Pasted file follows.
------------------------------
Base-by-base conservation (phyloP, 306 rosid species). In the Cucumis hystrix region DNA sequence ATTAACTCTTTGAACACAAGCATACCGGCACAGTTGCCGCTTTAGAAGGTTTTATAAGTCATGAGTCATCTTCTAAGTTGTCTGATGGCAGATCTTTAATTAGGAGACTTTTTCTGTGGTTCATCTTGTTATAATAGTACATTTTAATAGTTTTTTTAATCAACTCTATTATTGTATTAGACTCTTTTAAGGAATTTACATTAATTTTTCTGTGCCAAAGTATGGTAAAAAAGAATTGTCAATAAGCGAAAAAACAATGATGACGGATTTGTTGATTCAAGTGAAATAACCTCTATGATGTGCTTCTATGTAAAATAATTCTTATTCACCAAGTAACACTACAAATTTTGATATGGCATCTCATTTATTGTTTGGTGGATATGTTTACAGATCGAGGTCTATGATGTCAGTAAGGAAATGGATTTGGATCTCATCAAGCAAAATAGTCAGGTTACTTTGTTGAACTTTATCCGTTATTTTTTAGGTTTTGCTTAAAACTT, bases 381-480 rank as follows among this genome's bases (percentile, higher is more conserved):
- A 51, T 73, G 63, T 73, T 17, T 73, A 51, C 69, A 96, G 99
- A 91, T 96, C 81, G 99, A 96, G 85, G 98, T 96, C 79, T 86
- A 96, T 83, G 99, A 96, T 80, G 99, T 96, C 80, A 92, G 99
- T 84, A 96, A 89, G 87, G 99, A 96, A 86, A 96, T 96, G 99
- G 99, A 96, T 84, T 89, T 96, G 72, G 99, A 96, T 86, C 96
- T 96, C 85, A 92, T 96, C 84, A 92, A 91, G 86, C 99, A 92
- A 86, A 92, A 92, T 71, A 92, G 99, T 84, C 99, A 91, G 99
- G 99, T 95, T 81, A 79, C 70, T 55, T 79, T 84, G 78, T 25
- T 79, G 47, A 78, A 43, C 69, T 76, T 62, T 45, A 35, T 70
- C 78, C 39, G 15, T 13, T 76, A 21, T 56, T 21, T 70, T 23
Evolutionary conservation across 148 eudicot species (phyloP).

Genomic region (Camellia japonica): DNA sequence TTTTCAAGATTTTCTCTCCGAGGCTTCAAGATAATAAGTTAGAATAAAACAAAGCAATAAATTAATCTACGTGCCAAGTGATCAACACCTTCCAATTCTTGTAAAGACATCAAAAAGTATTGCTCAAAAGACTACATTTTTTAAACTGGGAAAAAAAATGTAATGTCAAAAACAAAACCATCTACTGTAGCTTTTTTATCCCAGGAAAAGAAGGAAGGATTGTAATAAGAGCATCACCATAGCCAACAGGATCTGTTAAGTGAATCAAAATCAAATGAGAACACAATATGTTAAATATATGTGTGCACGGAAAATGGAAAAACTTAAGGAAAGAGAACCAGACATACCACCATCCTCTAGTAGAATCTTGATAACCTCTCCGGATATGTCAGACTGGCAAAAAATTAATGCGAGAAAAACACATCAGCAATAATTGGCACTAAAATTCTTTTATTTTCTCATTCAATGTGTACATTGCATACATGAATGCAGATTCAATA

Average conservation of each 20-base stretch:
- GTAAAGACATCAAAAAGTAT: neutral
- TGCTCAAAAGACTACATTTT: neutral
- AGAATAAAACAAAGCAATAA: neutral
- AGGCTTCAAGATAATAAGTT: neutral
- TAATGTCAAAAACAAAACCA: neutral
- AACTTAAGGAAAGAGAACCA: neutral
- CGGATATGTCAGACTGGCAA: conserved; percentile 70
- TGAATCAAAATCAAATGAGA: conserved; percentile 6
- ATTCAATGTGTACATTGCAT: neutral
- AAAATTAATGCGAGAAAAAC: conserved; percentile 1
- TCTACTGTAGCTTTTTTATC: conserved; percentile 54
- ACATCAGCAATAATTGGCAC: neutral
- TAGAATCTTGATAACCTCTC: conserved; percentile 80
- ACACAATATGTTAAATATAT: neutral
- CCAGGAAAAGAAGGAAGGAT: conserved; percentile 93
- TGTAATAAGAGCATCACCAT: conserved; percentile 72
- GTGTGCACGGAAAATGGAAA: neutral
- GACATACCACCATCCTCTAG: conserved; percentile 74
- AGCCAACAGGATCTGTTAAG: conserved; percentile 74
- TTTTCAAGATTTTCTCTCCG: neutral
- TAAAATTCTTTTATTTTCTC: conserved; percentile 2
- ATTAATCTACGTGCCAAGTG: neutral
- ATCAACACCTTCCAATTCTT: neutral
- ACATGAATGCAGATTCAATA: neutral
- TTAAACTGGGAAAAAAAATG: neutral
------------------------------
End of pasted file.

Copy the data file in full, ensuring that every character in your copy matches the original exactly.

Base-by-base conservation (phyloP, 306 rosid species). In the Cucumis hystrix region DNA sequence ATTAACTCTTTGAACACAAGCATACCGGCACAGTTGCCGCTTTAGAAGGTTTTATAAGTCATGAGTCATCTTCTAAGTTGTCTGATGGCAGATCTTTAATTAGGAGACTTTTTCTGTGGTTCATCTTGTTATAATAGTACATTTTAATAGTTTTTTTAATCAACTCTATTATTGTATTAGACTCTTTTAAGGAATTTACATTAATTTTTCTGTGCCAAAGTATGGTAAAAAAGAATTGTCAATAAGCGAAAAAACAATGATGACGGATTTGTTGATTCAAGTGAAATAACCTCTATGATGTGCTTCTATGTAAAATAATTCTTATTCACCAAGTAACACTACAAATTTTGATATGGCATCTCATTTATTGTTTGGTGGATATGTTTACAGATCGAGGTCTATGATGTCAGTAAGGAAATGGATTTGGATCTCATCAAGCAAAATAGTCAGGTTACTTTGTTGAACTTTATCCGTTATTTTTTAGGTTTTGCTTAAAACTT, bases 381-480 rank as follows among this genome's bases (percentile, higher is more conserved):
- A 51, T 73, G 63, T 73, T 17, T 73, A 51, C 69, A 96, G 99
- A 91, T 96, C 81, G 99, A 96, G 85, G 98, T 96, C 79, T 86
- A 96, T 83, G 99, A 96, T 80, G 99, T 96, C 80, A 92, G 99
- T 84, A 96, A 89, G 87, G 99, A 96, A 86, A 96, T 96, G 99
- G 99, A 96, T 84, T 89, T 96, G 72, G 99, A 96, T 86, C 96
- T 96, C 85, A 92, T 96, C 84, A 92, A 91, G 86, C 99, A 92
- A 86, A 92, A 92, T 71, A 92, G 99, T 84, C 99, A 91, G 99
- G 99, T 95, T 81, A 79, C 70, T 55, T 79, T 84, G 78, T 25
- T 79, G 47, A 78, A 43, C 69, T 76, T 62, T 45, A 35, T 70
- C 78, C 39, G 15, T 13, T 76, A 21, T 56, T 21, T 70, T 23
Evolutionary conservation across 148 eudicot species (phyloP).

Genomic region (Camellia japonica): DNA sequence TTTTCAAGATTTTCTCTCCGAGGCTTCAAGATAATAAGTTAGAATAAAACAAAGCAATAAATTAATCTACGTGCCAAGTGATCAACACCTTCCAATTCTTGTAAAGACATCAAAAAGTATTGCTCAAAAGACTACATTTTTTAAACTGGGAAAAAAAATGTAATGTCAAAAACAAAACCATCTACTGTAGCTTTTTTATCCCAGGAAAAGAAGGAAGGATTGTAATAAGAGCATCACCATAGCCAACAGGATCTGTTAAGTGAATCAAAATCAAATGAGAACACAATATGTTAAATATATGTGTGCACGGAAAATGGAAAAACTTAAGGAAAGAGAACCAGACATACCACCATCCTCTAGTAGAATCTTGATAACCTCTCCGGATATGTCAGACTGGCAAAAAATTAATGCGAGAAAAACACATCAGCAATAATTGGCACTAAAATTCTTTTATTTTCTCATTCAATGTGTACATTGCATACATGAATGCAGATTCAATA

Average conservation of each 20-base stretch:
- GTAAAGACATCAAAAAGTAT: neutral
- TGCTCAAAAGACTACATTTT: neutral
- AGAATAAAACAAAGCAATAA: neutral
- AGGCTTCAAGATAATAAGTT: neutral
- TAATGTCAAAAACAAAACCA: neutral
- AACTTAAGGAAAGAGAACCA: neutral
- CGGATATGTCAGACTGGCAA: conserved; percentile 70
- TGAATCAAAATCAAATGAGA: conserved; percentile 6
- ATTCAATGTGTACATTGCAT: neutral
- AAAATTAATGCGAGAAAAAC: conserved; percentile 1
- TCTACTGTAGCTTTTTTATC: conserved; percentile 54
- ACATCAGCAATAATTGGCAC: neutral
- TAGAATCTTGATAACCTCTC: conserved; percentile 80
- ACACAATATGTTAAATATAT: neutral
- CCAGGAAAAGAAGGAAGGAT: conserved; percentile 93
- TGTAATAAGAGCATCACCAT: conserved; percentile 72
- GTGTGCACGGAAAATGGAAA: neutral
- GACATACCACCATCCTCTAG: conserved; percentile 74
- AGCCAACAGGATCTGTTAAG: conserved; percentile 74
- TTTTCAAGATTTTCTCTCCG: neutral
- TAAAATTCTTTTATTTTCTC: conserved; percentile 2
- ATTAATCTACGTGCCAAGTG: neutral
- ATCAACACCTTCCAATTCTT: neutral
- ACATGAATGCAGATTCAATA: neutral
- TTAAACTGGGAAAAAAAATG: neutral